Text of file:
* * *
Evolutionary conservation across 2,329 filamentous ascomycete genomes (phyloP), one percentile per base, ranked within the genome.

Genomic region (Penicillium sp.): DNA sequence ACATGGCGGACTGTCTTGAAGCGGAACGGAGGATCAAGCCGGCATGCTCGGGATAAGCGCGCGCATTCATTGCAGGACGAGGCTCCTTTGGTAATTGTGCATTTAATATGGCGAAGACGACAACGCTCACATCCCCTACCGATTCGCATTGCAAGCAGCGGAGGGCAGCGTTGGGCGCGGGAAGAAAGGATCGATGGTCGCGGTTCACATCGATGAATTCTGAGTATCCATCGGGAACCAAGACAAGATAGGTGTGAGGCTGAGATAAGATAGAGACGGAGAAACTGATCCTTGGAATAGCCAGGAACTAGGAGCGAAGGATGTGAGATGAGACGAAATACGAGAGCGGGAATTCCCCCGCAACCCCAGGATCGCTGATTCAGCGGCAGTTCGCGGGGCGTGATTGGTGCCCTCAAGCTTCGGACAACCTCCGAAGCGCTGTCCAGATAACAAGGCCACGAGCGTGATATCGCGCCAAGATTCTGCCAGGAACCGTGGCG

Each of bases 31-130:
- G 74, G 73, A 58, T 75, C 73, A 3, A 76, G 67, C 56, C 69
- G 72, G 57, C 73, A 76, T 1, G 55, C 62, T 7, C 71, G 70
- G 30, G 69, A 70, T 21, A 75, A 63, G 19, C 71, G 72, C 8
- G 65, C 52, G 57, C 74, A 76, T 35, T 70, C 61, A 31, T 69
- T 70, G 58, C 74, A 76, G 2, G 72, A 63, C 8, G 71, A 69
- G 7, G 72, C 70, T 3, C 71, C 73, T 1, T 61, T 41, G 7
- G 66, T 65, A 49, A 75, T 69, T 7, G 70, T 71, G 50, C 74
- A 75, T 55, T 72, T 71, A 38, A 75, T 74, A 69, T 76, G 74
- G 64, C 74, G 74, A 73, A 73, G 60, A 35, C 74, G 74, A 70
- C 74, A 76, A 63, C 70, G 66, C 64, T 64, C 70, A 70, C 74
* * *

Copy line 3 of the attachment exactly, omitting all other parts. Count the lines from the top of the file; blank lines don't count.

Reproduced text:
Each of bases 31-130: